IWD: riders inspired by records, fashion and family

There are many reasons why people choose to ride a bike.  

Perhaps it’s for transport. Perhaps it's for pure enjoyment. Perhaps it’s to push themselves to the limit. 

Here are three women who, for these reasons and more, are blazing trails for others to follow.

Kristina Rivers: The aspiring record holder 

As a wife, mother of two young girls, and the owner of a consultancy firm, Kristina Rivers has plenty on her plate.  

Adding a 4000 km bike ride to the to-do list might sound like the last thing she needs. But it might make more sense when you hear that she's chasing a Guinness World Record.  

Rivers is aiming to become the fastest woman to ride across Australia, completing the journey between Perth and Sydney in less than 13 days, 2 hours and 55 minutes.  

This will be her second attempt. Her first, in September last year, was foiled by unpredictable weather.  

Her training program for round two is well underway, and Rivers has a few thoughts to share about bouncing back from failure.  

"I think when people set challenges, like Around the Bay or Peaks Challenge for example, it finishes and they measure their success against that," she says. 

"But my goal is to inspire others to take on challenges. Did I beat the time record, no. Did I do my best? Yes. What we learn from failure is part of the process of success. "  

Rivers believes this kind of thinking can help increase women's participation in bike riding.  

"I think we have a culture around sport, and for women in sport, that if we fail it's a bad thing," she says. "If we reframe that culture and expectation to one in which it's OK to give hard things a go, we can remove fear of failure, and things become more inclusive." 

You can follow Rivers’ journey on Instagram here. 

Barbara Spooner: The new-age stylist 

Barbara Spooner says everyone has a right to feel comfortable when they’re on a bike. The lycra kits favored by many may be lightweight, aerodynamic and breathable, but they aren't for everyone.  

So Spooner came up with her own apparel, with less emphasis on performance and more emphasis on comfort. And still with plenty of space for fun, color and eye-catching floral embellishment.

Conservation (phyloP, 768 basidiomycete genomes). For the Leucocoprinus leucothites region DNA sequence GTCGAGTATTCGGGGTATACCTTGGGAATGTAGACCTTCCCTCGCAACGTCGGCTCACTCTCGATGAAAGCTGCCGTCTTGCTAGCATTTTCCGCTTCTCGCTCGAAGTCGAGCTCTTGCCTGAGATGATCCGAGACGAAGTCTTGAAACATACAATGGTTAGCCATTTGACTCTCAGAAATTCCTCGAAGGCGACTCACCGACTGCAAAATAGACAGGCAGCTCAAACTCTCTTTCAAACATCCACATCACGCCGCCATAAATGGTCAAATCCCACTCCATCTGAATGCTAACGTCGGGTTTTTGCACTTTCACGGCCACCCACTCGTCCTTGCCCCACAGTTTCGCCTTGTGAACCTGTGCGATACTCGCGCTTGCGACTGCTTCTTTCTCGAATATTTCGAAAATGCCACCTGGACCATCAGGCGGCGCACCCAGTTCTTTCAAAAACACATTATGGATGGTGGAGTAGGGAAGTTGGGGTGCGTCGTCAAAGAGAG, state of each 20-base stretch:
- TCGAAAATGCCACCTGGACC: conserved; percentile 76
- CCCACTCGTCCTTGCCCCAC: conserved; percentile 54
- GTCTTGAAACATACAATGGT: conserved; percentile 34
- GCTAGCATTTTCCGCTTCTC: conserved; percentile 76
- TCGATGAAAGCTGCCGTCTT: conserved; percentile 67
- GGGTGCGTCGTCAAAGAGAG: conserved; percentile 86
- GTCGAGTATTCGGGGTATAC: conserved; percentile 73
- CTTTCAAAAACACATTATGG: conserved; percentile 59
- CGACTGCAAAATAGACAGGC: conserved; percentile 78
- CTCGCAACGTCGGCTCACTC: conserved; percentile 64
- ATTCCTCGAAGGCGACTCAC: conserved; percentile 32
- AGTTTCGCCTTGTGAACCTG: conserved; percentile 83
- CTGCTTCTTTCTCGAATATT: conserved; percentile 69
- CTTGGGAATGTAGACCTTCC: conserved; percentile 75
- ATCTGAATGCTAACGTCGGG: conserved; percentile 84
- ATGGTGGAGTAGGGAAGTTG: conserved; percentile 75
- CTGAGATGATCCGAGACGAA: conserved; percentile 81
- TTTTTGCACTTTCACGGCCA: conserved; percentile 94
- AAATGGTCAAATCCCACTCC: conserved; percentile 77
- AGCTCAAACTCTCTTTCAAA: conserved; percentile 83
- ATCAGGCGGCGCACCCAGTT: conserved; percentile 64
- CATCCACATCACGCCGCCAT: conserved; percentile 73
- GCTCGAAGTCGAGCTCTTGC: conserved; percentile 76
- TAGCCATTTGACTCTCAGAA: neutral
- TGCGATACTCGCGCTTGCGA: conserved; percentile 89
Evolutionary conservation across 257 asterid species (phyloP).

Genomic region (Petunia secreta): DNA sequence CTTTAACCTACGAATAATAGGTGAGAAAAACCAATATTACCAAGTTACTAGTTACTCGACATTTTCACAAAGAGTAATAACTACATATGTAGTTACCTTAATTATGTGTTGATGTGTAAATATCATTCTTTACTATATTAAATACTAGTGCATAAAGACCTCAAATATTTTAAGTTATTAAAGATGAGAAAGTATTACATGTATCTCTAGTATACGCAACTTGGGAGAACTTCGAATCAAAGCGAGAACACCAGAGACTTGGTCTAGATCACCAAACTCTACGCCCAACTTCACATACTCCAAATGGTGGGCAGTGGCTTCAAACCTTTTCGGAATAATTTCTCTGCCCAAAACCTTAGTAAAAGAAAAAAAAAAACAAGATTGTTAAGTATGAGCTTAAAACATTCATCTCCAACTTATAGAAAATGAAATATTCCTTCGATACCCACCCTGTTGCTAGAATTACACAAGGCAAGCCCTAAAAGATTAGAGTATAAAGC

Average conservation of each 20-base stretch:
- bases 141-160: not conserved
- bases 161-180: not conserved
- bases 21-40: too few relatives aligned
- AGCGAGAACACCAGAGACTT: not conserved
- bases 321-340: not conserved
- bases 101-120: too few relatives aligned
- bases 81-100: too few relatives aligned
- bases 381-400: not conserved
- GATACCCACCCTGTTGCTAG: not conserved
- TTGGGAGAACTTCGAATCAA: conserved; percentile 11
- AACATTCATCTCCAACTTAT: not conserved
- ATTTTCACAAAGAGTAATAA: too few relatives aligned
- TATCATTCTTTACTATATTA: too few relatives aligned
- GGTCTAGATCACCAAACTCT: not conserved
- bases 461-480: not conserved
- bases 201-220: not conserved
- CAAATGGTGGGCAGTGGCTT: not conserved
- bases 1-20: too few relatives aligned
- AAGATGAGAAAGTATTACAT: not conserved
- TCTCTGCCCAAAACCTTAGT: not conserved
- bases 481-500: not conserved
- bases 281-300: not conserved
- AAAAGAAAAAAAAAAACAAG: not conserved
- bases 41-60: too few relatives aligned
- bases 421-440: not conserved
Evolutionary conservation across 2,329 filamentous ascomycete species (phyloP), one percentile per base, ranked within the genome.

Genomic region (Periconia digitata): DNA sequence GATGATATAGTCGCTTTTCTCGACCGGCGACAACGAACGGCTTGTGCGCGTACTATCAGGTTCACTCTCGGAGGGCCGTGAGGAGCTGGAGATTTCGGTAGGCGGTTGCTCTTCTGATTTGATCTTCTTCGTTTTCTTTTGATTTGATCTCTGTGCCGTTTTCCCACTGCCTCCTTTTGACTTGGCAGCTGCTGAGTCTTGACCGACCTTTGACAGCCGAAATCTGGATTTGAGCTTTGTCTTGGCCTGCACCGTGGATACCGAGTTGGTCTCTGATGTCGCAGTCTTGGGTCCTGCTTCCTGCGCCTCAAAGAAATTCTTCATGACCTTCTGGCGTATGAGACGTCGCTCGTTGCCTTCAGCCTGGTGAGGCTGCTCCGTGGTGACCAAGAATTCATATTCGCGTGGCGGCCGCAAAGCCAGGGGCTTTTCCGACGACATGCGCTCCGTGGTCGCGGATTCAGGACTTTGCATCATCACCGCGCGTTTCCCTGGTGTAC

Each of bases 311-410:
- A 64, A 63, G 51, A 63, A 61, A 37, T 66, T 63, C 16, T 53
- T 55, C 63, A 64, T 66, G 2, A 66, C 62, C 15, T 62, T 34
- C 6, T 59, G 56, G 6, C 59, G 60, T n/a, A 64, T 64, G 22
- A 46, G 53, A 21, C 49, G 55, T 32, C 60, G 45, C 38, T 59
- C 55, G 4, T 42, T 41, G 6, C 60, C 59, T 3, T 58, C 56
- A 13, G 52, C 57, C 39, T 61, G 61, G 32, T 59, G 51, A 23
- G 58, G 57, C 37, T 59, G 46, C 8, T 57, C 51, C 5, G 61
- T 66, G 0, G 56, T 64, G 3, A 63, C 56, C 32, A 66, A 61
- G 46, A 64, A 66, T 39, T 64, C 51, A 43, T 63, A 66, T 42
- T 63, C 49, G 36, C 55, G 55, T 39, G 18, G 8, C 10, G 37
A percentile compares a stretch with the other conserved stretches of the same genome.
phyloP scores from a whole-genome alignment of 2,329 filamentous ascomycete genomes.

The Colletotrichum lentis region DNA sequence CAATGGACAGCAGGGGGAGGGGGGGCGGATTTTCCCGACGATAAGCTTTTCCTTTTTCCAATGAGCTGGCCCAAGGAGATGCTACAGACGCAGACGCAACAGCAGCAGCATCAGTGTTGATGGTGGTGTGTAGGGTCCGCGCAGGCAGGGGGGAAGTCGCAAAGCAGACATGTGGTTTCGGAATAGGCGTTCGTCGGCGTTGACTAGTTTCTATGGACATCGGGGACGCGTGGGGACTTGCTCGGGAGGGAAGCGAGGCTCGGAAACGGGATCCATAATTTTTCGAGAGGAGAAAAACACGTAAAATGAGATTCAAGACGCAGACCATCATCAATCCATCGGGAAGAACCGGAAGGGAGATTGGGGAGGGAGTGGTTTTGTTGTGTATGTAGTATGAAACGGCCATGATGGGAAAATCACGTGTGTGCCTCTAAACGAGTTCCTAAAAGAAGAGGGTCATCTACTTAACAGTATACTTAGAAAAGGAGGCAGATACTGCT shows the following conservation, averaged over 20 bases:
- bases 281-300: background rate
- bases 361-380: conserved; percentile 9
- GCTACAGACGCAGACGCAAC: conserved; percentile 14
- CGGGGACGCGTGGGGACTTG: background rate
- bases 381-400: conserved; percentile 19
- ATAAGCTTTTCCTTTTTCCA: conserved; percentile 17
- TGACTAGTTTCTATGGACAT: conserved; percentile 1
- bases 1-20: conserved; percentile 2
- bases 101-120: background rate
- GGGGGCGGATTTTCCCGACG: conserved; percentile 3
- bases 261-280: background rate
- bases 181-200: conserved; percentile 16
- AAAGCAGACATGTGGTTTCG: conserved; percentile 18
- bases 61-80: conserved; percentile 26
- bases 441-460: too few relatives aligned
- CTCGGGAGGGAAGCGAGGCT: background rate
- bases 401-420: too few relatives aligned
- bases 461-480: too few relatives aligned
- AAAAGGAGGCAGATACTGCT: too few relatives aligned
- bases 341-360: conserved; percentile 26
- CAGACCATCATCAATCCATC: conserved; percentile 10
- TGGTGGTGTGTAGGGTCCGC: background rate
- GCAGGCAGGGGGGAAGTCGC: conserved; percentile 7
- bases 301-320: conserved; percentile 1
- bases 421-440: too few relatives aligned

Birds on Bikes is Spooner's cycling clothing label designed “to flatter the female figure”. 

“By prioritising fit and style, we make it easier for women to find apparel that fits and looks great,” she says. “And comfort and an improved riding experience encourages more women to join in the activity.”  

Birds on Bikes makes every effort to craft its apparel from sustainable materials, and it also actively supports organisations that mentor and advocate for female riders .  

“Women have the potential to experience true liberation on the back of a bike,” Spooner says. “Establishing a connection with a network of cyclists, taking part in local rides and events, taking classes, and doing research into bike riding can all be of great assistance.” 

Spooner also points to the potential of cycling clubs, online discussion boards, books and magazines to help women “gain the self-confidence to take to the road on two wheels”. 

You can learn more about Birds on Bikes here.  

Jo Curtin: The mother and seasoned commuter

Jo Curtin has moved around Melbourne on a bike for many years, but these days she has extra cargo on board.  

Her three-year-old daughter not only serves as an enthusiastic travel companion, but also plays her own small role in improving rider safety.  

“People definitely respond differently to me as a rider when I have my daughter on board,” Curtin says. “The more women and families who are visibly taking up space, the safer riding becomes.” 

Curtin is impressed by how much progress has been made in making her city a better place for bike riders, and says that every time she finds a new separated bike lane “I just want to high-five someone.” 

And when it comes to helping women commute and travel around the city more safely, Curtin sees huge potential not just in bikes but in other forms of micromobility such as e-bikes and scooters.  

“I want my colleague who rides an e-scooter to work to be just as safe and having just as much fun as my colleague who rides a bike,” she says. “Most of us use multiple forms of transport and we also ride in all sorts of ways for recreation. Recognising the broad diversity in why and how we ride is a start, and we can begin by embracing whatever choices women make that are right for them.”  

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